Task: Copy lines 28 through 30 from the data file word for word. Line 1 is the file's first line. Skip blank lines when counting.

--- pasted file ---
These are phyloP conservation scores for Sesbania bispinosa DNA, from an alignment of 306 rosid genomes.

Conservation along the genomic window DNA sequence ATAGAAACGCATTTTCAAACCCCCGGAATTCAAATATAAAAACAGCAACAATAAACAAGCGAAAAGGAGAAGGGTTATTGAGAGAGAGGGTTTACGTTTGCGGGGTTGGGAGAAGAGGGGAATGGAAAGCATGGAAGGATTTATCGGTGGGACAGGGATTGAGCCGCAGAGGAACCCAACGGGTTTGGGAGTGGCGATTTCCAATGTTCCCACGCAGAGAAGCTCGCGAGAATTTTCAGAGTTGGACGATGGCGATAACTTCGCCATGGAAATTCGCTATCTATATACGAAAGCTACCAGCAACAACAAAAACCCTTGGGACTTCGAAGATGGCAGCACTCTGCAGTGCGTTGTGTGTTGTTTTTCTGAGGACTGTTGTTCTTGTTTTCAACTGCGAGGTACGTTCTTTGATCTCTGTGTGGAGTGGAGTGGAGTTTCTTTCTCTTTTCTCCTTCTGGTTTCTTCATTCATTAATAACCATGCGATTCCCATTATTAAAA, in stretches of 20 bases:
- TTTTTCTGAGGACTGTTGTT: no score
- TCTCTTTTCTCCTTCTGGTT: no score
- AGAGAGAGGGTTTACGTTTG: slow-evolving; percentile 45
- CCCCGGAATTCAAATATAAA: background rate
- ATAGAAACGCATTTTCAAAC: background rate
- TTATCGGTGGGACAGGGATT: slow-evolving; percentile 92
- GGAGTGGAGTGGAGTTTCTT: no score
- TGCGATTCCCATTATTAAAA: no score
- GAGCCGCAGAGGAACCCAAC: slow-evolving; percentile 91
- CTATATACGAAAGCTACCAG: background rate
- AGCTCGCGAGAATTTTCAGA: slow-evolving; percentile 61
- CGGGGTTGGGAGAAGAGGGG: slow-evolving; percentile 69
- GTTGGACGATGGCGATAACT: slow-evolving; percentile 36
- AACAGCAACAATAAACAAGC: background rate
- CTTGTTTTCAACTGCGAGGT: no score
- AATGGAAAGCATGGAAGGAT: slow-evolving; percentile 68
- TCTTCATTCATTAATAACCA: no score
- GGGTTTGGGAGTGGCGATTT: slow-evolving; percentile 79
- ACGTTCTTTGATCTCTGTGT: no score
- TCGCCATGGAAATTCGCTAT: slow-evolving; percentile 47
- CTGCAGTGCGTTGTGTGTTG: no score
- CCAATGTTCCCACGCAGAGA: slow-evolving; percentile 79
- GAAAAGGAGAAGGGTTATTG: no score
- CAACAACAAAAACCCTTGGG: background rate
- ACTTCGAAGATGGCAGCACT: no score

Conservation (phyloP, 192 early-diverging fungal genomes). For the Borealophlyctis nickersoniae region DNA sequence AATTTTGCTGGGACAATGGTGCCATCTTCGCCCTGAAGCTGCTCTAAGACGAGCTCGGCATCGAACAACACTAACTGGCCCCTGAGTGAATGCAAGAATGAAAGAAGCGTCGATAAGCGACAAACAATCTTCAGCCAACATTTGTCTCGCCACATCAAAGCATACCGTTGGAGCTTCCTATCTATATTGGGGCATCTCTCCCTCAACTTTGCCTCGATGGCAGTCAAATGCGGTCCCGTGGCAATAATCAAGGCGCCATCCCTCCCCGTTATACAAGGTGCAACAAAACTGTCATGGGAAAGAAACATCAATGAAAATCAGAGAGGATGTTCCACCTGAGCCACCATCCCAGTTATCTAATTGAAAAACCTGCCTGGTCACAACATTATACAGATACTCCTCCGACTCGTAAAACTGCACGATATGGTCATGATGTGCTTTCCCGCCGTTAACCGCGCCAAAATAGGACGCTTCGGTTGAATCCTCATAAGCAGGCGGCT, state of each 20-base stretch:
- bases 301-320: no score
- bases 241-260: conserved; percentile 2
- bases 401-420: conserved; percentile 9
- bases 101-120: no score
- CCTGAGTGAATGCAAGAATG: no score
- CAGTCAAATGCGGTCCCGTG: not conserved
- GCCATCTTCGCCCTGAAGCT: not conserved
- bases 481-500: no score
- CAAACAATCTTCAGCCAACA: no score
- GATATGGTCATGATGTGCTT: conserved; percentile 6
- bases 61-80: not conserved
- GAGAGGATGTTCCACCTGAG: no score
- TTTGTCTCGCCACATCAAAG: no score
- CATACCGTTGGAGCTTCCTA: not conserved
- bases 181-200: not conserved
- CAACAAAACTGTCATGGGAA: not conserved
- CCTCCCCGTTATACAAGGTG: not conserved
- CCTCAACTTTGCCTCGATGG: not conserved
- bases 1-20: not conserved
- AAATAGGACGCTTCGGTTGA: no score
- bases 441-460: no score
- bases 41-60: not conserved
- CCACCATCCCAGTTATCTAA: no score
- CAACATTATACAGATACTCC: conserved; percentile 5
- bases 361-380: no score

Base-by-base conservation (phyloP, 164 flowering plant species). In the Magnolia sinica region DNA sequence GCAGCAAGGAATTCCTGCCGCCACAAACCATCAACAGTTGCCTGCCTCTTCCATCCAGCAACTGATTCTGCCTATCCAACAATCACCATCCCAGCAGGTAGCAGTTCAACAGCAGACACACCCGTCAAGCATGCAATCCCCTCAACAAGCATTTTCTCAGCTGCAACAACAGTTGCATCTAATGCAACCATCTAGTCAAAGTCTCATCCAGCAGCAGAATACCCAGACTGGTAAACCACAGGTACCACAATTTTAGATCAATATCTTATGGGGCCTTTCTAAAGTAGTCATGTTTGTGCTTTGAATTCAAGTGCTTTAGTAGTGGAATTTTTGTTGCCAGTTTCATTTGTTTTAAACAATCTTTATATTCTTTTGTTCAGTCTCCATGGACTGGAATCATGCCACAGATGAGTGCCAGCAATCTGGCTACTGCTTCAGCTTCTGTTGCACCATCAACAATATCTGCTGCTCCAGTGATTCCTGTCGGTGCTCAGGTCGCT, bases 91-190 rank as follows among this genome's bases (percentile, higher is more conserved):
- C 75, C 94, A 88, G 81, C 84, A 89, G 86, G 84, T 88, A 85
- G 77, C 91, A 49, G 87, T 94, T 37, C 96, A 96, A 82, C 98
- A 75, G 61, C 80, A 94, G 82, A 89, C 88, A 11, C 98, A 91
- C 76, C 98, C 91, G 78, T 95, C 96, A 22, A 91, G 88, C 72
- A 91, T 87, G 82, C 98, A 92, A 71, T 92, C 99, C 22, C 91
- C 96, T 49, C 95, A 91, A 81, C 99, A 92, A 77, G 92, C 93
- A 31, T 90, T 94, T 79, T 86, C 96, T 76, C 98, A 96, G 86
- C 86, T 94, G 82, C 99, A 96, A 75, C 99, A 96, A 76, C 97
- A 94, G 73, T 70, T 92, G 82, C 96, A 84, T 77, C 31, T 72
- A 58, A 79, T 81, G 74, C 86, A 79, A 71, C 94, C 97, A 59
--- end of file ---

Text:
Conservation (phyloP, 192 early-diverging fungal genomes). For the Borealophlyctis nickersoniae region DNA sequence AATTTTGCTGGGACAATGGTGCCATCTTCGCCCTGAAGCTGCTCTAAGACGAGCTCGGCATCGAACAACACTAACTGGCCCCTGAGTGAATGCAAGAATGAAAGAAGCGTCGATAAGCGACAAACAATCTTCAGCCAACATTTGTCTCGCCACATCAAAGCATACCGTTGGAGCTTCCTATCTATATTGGGGCATCTCTCCCTCAACTTTGCCTCGATGGCAGTCAAATGCGGTCCCGTGGCAATAATCAAGGCGCCATCCCTCCCCGTTATACAAGGTGCAACAAAACTGTCATGGGAAAGAAACATCAATGAAAATCAGAGAGGATGTTCCACCTGAGCCACCATCCCAGTTATCTAATTGAAAAACCTGCCTGGTCACAACATTATACAGATACTCCTCCGACTCGTAAAACTGCACGATATGGTCATGATGTGCTTTCCCGCCGTTAACCGCGCCAAAATAGGACGCTTCGGTTGAATCCTCATAAGCAGGCGGCT, state of each 20-base stretch:
- bases 301-320: no score
- bases 241-260: conserved; percentile 2